Whereas the events of 2020…including…the murder of George Floyd have elucidated the emergent nature of the social, economic and health disparities caused by racial inequity, including but not limited to: police brutality, profiling and murders of Black and brown people, anti-Asian violence…[T]he insurrection of January 6, 2021 revealed the imminent danger posed by rampant disinformation and white supremacy to the safety and integrity of our nation… [W]hite-centric history ha[s] fostered lies, systemic inequality and outright violence, it is in the best interest of the Commonwealth that education in dismantling racism be taught to all students…, that truth and reconciliation regarding slavery, genocide, land theft and systemic racism is centered, that students of color and students from immigrant and indigenous communities may find their rightful place reflected in the history they learn….
This type of legislation was just passed in California with very negative consequences for Jews. The Committee for Accuracy in Middle East Reporting in America (CAMERA) has alerted the community to the dangers this legislation presents. CAMERA’s analysis shows how an ethnic studies curriculum in Massachusetts will likely have the same anti-Israel and anti-Semitic content as the California one, and how this will put a target on the back of every Jewish child. As we have all come to expect with woke-inspired efforts, anti-Semitism and anti-Jewish violence are not mentioned in the bill’s preamble. The woke movement that has captured academia has already evoked far more anti-Semitism than is actually being reported by the media.
The Jewish Community Relations Council of Boston (JCRC), instead of fighting back, seems eager to align the Jewish community with an ideology that is inimical to Jewish interests. Relieved to have the only Jewish seat at the table of the Commission for Anti-Racism in the proposed bill, the JCRC—in testimony submitted to the Joint Committee on Education—glowingly endorsed identity pedagogy, and did not comment on the problem that this approach creates for the Jewish community. They wrote only that they are “aware that research has shown that students are empowered when they see themselves and their history reflected in their school curriculum, leading to better grades and higher graduation rates.” (The only study on the effects of an ethnically oriented curriculum that I am aware of evaluated a pilot program in San Francisco, which improved attendance rates and grades for at-risk Hispanic students and boys.) The JCRC did make general procedural complaints to the Committee, writing that there are no members from the legislature or the administration on the proposed board, that the definitions in the goals section are vague, and that the board’s fiscal power has no oversight. The American Jewish Committee voiced the same mild definitional concerns. It seems their strategy is to bless the general concept of teaching identity politics, while at the same time hoping their weak and ineffective protests will demonstrate their efforts to challenge those behind the identity politics. It is an approach that maintains the JCRC’s embrace of its left-wing “allies,” even as this same strategy, adopted for the same reasons by Jewish leaders in California, is failing to protect the community from the spread of anti-Jewish “lessons” in the public schools. Jewish leaders in Boston have neither explained nor discussed this approach with the community, and have not told the community of the same strategy’s defeat in California.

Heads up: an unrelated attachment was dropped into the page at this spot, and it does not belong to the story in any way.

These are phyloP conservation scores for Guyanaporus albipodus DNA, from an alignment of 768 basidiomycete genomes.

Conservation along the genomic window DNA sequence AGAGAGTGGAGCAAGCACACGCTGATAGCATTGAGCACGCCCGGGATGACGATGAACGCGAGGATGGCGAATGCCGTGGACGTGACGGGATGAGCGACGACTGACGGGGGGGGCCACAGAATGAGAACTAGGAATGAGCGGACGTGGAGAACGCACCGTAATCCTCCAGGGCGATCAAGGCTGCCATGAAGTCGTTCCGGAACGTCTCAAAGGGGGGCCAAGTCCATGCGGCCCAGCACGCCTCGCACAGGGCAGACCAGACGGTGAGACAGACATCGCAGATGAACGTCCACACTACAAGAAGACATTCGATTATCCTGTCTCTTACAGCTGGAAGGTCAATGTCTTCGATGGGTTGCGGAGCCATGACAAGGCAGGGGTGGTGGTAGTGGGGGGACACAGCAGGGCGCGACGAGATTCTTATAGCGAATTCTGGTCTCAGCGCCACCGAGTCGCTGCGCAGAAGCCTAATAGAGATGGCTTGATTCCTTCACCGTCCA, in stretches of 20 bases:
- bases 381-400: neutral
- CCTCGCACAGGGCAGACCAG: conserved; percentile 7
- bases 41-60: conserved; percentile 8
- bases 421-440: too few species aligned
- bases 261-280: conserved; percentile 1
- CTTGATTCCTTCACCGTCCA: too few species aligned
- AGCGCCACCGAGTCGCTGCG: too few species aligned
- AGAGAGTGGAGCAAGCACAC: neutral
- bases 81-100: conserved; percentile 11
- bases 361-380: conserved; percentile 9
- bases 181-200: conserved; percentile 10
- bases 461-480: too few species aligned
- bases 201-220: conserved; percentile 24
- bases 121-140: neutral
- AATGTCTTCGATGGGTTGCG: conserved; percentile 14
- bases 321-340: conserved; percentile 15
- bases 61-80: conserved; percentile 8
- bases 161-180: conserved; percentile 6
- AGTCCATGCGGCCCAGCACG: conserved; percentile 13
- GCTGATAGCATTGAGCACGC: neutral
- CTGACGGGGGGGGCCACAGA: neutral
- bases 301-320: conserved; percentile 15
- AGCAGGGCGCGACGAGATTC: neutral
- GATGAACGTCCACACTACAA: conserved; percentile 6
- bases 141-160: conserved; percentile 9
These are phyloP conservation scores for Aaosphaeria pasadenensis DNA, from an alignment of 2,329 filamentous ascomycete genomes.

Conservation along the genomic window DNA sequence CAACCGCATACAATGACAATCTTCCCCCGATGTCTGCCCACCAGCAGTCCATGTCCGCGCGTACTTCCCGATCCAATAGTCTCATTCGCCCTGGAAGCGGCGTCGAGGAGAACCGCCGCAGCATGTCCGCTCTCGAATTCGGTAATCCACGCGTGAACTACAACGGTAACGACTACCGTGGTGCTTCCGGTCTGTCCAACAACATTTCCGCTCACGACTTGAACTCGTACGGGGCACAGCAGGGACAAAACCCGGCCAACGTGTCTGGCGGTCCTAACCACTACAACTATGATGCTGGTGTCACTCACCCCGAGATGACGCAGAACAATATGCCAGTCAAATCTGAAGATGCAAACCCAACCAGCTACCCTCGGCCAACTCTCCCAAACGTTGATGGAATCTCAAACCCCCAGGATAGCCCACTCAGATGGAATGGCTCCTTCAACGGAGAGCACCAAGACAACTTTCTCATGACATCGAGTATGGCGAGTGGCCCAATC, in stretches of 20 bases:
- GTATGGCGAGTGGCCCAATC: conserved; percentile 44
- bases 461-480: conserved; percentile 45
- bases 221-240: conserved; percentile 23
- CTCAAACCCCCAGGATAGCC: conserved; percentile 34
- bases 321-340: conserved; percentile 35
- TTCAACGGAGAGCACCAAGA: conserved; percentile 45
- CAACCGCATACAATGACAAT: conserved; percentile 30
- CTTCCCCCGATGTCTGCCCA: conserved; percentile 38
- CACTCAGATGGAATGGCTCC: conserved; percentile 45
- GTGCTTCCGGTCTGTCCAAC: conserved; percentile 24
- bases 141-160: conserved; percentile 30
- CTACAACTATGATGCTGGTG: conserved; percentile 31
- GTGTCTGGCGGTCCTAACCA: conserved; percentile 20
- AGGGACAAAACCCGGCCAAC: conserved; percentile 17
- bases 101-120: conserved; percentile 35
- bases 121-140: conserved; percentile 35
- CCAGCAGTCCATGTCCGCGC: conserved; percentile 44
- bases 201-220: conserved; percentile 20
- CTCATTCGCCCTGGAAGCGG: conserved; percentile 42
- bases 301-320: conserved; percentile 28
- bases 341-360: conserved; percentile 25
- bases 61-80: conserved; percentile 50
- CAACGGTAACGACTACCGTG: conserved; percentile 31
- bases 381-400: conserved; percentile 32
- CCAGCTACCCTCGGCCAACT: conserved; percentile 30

The obvious peril for Jews in such a mandated ethnic studies curriculum rests in how Jews will be portrayed. In California, the original model for ethnic studies cited examples of “successful” social movements fighting for change. Included in the model is the BDS (Boycott, Divest and Sanctions) movement, with a link to its website, which claims that the movement aims “to end international support for Israel’s oppression of Palestinians and pressure Israel to comply with international law.” Analysts of the BDS movement explain that its real aim is the destruction of Israel. As they seem to be doing in Boston, Jewish leaders in California tried to have it both ways: endorse the general concepts of teaching about identities and “white oppressors”—to stay on the good side of their progressive allies—but eliminate the anti-Israel and anti-Semitic elements. Here’s the catch: although they were successful in getting the final version approved by Californian authorities to omit teaching about BDS, California teachers are in fact free to use whatever model they choose because individual school districts are autonomous, just as they are in Massachusetts. Indeed, CAIR and the San Francisco-based Arab Resource and Organizing Center are brazenly promoting the original version, not the one approved by an education board, whom they characterize as people “more concerned with listening to the whispers of lobbyists and the voices of the oppressors than the cries of the oppressed.” Indeed, authors of that version, which incorporates critical race theory, are avidly promoting its use to school districts. In that original version, which will very likely be taught in many California schools, Israel will be defamed as a settler, colonialist, apartheid empire, which violates international law and should be dismantled.